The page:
Stainless steel scrap market briefing

Demand and scrap prices have mirrored the nickel market. Following a near-full recovery to $9,600/tonne in May as the nickel deficit widened to 11,200 tonnes, but this demand has not been sustained. Once more at the end of September, nickel prices have stagnated at around the $10,430/tonne mark.

Following the increase in commodity prices (chrome and nickel), stainless steel scrap availability improved and consumption of this raw material remained at good levels throughout the third quarter. Although stainless steel producers were able to increase their profitability, the stainless scrap processing industry still lacks sufficient margin for their product and services. This situation could further deteriorate as nickel prices have start to fall. The fourth quarter is therefore expected to be more challenging for those active in the recycling of stainless steel.

Notwithstanding the volatile nickel market, stainless steel scrap prices have actually remained relatively stable over the last quarter. 304 and 316 stainless steel scrap is trading at $1,090-1,140 (2Q16: $1,030-1,080/tonne) and $1,450-1,500/tonne (2Q16: $1,450-1,500/tonne).

Chrome scrap prices are trading at $230-270.tonne for the 409 material, unchanged from the periovus quarter and $310-350/tonne for 430 materials (2Q16: $320-360/tonne).

That being said, the restocking phase at traders’ yards has now come to an end and these volumes are now in need of consumers in order for prices to be sustainable.

According to the Ministry of Finance in Japan, Japan imported 9,933 tonnes of stainless steel scrap in June, representing an increase of 11.3% m.o.m. The import average price was ¥120,939/tonne, up 0.1% m.o.m. Shipments from Korea, Taiwan and Thailand increased the strongest at the expense of shipments from the US and China which registered a m.o.m decline.

Chinese stainless steel scrap has remained unchanged from the second quarter at RMB3,550/tonne ($546/tonne) for 201 material; RMB7,000/tonne ($1,076/tonne) for 304 grade, RMB10,200/tonne ($1,569/tonne) for 316 grade and RMB2,750/tonne ($423/tonne) for 430 series.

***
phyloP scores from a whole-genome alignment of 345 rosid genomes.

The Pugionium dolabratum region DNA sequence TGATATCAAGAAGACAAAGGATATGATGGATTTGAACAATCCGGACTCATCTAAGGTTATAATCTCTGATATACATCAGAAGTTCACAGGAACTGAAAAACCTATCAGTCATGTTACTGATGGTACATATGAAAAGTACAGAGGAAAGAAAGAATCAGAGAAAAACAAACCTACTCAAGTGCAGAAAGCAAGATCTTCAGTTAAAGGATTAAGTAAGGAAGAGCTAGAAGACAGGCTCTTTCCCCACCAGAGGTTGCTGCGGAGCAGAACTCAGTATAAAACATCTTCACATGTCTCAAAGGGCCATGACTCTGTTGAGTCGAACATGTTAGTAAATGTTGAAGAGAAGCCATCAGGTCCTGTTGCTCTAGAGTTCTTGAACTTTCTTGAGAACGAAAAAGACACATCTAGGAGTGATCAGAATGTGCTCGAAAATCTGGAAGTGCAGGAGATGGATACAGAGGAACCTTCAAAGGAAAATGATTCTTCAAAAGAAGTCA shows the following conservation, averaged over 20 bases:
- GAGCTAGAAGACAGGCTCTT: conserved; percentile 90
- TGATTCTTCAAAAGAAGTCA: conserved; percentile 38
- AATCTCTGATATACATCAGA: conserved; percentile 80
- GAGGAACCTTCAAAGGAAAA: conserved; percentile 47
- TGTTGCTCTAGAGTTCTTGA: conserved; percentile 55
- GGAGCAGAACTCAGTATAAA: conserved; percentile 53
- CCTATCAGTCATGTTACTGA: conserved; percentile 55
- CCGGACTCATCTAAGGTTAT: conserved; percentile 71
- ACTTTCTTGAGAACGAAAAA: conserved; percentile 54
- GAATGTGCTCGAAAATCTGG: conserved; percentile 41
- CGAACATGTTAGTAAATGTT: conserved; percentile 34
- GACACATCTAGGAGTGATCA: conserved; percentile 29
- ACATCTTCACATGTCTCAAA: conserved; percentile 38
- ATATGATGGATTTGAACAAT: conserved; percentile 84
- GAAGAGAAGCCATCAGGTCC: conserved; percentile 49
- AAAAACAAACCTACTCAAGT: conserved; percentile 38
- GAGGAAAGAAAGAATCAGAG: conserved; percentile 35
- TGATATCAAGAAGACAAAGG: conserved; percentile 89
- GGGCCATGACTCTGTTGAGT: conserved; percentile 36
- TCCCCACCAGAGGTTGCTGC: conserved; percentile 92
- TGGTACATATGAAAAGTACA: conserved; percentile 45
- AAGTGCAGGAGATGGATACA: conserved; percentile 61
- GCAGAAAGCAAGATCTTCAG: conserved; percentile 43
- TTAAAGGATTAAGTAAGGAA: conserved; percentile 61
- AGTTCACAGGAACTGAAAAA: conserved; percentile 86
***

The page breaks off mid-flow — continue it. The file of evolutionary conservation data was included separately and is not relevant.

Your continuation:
India remains the most positive scrap market in Asia. For the four months ending July 31 this year, the country imported 205,000 tonnes of 304 and 316 scrap. The Indian market is also paying the highest price for scrap in Asia, bettering the offers of other leading markets including South Korea and Taiwan. Part of the driving force behind India’s buying activity is that scrap is available on credit terms and many of the second and third tier mills prefer this to imports. However, Indian stainless steel scrap purchases may slow as the stainless steel mills are struggling to sell finished good and there appears to be significant overcapacity in the stainless steel market. As such Indian mills were reducing their purchased scrap volumes throughout the third quarter well before nickel prices fell below $10,000/tonne.

In Russia, export duties were lowered in September in accordance with the WTO agreement and as such stainless steel scrap export duties were expected to be dropped from 7.5% to 5%, which would benefit scrap exporters. As such shipments during August were reduced in anticipation of these changes and exporters are now expected to resume supply during the fourth quarter.

InvestorIntel Report: China’s new metals splurge?; Lithium forecast; Gold stock profits

Businessman Placing Chess Pieces On Stacked CoinsIf the Fitch rating agency is right, China will need to consume mountains of metals — copper, zinc, iron, as well as all the technology metals — for the next 14 years. Fitch is predicting that China will need to build new housing stock of 800 million square metres every year through to 2030. As the Nikkei news service adds, that is roughly equivalent to the housing space of Singapore 15 times over for more than the next decade. (Apologies for the italics, but the sheer enormity of this forecast demands them.)

Where is the zircon going to come from for the tiles and wash basins? What about all that copper wiring? How much stainless steel, and therefore nickel, will all this require? Those buildings will all need steel containing manganese and niobium as well as iron ore (not to mention graphene). The digital electronics will need everything from tantalum to rare earths, from tin to lithium and graphite.

This is not the first time we have heard of the potential of China’s housing demand. Four years ago the international consulting firm McKinsey & Co predicted that China could every year add floor space totalling 2.5 times the entire residential and commercial square footage of Chicago (and India could add floor space equivalent to Chicago’s annually).

At this stage, two caveats: one is that China has made some serious mistakes in this business with plenty of evidence that there has been horrendous over-building in the wrong places and the country is covered with ghost apartment buildings, all complete except for people living there; two, from all accounts, China’s banking system is tapped out. The country is swimming in debt and one has to ask whether the capital for all this proposed building can be found.